Summing up

Overall, the political impasse thus looks set to continue for the foreseeable future—though if we’re looking for silver linings, at least Spain’s nearly nine-month hiatus is still nowhere near Belgium’s 2011 record of 19 months without a government. Spain faces unprecedented challenges as it undergoes a fundamental political transformation stemming from the widespread disillusionment with existing political institutions and actors and the emergence of new players, not to mention the territorial crisis due to the Catalan challenge to the integrity of the Spanish state. While Spain’s GDP growth has remained remarkably resilient in recent quarters, there is no room for complacency. The country’s persistent structural deficit—which cannot be effectively addressed during the current political deadlock—still renders its economy particularly vulnerable to future changes in economic climate and puts the country on a collision path with Brussels over the required fiscal consolidation trajectory. 

Author: Caroline Gray, Senior Economics Editor, FocusEconomics

17/2/16: EU Commission Analysis of the Irish Economy Own Goal

In a recent assessment of the economic outlook for Ireland for 2016, the DG for Economic and Financial Affairs of EU has heaped praise on the country (see full list of country-specific assessments here: Much of it - justified.

However, a glaring miss in the analysis was a truthful representation of the balance of sources for growth in the economy.

Per EU Commission: “The Irish economy grew again strongly in the third quarter of 2015 although more moderately than earlier in the year. …However, survey indicators point to … GDP growth for 2015 as a whole to 6.9%. In 2016 and 2017, the moderation in GDP growth is expected to continue towards more sustainable rates of about 4% and 3% respectively.”

All of which is fine.

Then the assessment goes on: “While the recovery started in the external sector, domestic demand is now driving GDP growth. It expanded by more than 8% (y-o-y) in the first nine months of 2015, with household consumption growing by 3.5% and investment by over 25%.” I covered the latest figures for Irish national accounts in a series of posts here:, and in particular, domestic demand growth drivers here: And as I noted in my analysis, the problem is that Domestic Demand printed by CSO no longer actually reflects purely indigenous economy activity.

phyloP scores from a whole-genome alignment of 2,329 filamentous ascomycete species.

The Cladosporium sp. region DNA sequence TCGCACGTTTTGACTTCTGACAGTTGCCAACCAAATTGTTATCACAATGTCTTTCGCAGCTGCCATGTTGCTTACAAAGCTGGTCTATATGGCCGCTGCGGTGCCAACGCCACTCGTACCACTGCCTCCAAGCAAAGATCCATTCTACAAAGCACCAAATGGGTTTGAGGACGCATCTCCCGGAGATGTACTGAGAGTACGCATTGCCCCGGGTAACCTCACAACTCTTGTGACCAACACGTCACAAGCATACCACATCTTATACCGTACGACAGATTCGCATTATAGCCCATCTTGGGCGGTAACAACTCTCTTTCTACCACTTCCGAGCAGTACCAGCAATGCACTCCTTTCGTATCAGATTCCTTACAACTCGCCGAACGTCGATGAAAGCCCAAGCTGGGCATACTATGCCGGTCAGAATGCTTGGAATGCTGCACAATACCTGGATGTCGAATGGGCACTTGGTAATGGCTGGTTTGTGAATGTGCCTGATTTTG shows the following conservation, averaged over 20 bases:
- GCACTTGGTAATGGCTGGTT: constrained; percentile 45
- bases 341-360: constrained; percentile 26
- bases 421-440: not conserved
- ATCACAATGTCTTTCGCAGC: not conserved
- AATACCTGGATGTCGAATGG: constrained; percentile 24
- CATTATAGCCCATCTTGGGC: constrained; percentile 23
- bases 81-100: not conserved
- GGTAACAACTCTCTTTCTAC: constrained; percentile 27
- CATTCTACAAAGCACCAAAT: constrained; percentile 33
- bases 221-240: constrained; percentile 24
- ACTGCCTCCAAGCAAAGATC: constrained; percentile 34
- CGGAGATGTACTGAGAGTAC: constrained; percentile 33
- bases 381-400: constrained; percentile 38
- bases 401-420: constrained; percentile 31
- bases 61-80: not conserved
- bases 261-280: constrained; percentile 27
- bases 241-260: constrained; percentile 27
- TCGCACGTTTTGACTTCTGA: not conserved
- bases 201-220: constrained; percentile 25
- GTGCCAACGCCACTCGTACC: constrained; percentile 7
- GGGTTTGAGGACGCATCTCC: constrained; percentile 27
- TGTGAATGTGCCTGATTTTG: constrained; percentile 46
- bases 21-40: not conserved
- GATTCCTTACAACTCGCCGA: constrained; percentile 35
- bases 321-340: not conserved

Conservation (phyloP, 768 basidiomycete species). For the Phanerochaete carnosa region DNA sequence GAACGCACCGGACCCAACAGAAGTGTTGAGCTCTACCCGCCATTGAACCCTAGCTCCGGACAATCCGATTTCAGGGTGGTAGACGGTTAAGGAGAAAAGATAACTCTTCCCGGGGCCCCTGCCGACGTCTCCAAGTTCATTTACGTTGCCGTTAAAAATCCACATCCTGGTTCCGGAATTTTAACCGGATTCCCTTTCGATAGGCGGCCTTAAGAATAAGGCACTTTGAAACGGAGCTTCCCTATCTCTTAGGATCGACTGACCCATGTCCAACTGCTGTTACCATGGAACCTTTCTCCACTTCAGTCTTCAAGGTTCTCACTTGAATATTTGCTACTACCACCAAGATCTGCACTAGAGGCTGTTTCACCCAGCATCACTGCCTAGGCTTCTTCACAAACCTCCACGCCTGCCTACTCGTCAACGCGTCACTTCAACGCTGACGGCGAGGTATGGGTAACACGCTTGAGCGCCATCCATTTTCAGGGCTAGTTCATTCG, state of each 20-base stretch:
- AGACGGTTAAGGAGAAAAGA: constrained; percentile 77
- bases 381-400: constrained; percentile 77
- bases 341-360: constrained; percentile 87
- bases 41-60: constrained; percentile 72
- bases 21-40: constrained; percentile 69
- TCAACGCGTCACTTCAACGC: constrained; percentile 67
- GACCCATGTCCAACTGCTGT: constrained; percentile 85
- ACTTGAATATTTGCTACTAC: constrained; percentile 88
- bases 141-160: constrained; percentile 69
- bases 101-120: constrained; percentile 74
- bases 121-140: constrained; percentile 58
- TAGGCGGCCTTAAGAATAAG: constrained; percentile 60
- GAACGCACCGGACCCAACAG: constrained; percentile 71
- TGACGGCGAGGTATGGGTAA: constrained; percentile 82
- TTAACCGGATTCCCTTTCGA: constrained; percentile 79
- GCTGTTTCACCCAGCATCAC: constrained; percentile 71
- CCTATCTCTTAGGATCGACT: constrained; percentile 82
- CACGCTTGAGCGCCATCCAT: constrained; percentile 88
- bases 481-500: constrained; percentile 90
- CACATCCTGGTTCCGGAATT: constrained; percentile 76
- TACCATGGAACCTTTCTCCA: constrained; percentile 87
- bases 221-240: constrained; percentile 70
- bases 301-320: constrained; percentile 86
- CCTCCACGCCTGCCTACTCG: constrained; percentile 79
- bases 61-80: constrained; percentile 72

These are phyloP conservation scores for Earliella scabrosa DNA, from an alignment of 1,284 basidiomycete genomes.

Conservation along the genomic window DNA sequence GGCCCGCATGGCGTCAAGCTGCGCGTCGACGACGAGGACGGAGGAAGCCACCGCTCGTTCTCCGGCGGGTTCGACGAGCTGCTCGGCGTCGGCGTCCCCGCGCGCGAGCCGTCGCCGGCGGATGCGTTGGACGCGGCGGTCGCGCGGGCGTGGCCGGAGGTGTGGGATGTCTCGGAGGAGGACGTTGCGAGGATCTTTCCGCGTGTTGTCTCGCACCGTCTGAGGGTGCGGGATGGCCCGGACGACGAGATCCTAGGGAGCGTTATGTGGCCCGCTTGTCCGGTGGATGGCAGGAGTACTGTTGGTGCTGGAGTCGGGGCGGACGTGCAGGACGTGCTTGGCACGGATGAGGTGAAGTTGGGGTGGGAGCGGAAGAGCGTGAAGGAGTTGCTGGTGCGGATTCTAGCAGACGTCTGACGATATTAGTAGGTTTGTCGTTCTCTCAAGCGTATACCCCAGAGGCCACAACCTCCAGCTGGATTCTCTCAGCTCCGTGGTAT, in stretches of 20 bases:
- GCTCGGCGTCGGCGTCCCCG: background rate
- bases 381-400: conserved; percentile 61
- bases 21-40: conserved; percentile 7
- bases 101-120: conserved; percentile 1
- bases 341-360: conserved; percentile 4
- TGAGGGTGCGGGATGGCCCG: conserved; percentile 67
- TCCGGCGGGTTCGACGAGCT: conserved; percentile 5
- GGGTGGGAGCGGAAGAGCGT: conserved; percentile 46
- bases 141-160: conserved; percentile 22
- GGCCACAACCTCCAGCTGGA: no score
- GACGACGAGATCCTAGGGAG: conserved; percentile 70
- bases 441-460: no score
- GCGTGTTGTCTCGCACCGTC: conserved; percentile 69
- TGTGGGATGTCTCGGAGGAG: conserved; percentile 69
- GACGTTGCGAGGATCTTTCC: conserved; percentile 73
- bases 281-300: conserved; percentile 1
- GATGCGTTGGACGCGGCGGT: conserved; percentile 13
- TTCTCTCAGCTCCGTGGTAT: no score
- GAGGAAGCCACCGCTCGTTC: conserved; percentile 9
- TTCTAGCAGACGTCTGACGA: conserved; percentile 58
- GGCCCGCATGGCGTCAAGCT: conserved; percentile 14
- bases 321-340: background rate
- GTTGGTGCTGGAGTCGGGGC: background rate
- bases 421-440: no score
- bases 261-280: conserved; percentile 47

EU assessment hints at this: “…as developments in some companies and sectors are boosting investment and imports in the economy. Multinationals have been transferring a number of patents to Ireland. In the first nine months of 2015, these transfers generated a growth in investment in intellectual property of over 100% (y-o-y) and an equivalent increase in services imports. In 2016 and 2017, the fees for the use of these patents are expected to benefit the current account balance and lead to more company profits being booked in Ireland. Conversely, the purchase of airplanes by international leasing companies based in Ireland collapsed in the third quarter of 2015, leading to a large fall in equipment investment. Excluding intangibles and aircraft, core investment was strong, growing by over 11% (y-o-y) in the first three quarters of 2015, despite the delayed recovery in construction activity. The growth in core investment is forecast to continue more moderately in 2016 and 2017.”

All of which goes to heart of the argument that so-called domestic demand-reported ‘investment’ is heavily polluted by MNCs and aircraft purchases. In other words, stripping out effects of MNCs on domestic demand, actual growth has once again been heavily (around 1/2) concentrated in the external (MNCs-led) sectors. And worse, going forward, transfers of patents signal that Irish economy is likely to become even more unbalanced in the future, with tax arbitrage inflows from the rest of the world to Ireland making us ever more dependent on remaining a corporate tax haven in the face of globally changing taxation environment.

Politically correct public communications from the EU Commission won’t put it this way, but we know that behind the scenes, our shenanigans, like the introduction of the ‘Knowledge Development Box’ tax loophole are unlikely to go unnoticed… especially when it leads to a 100% growth in patents offshoring.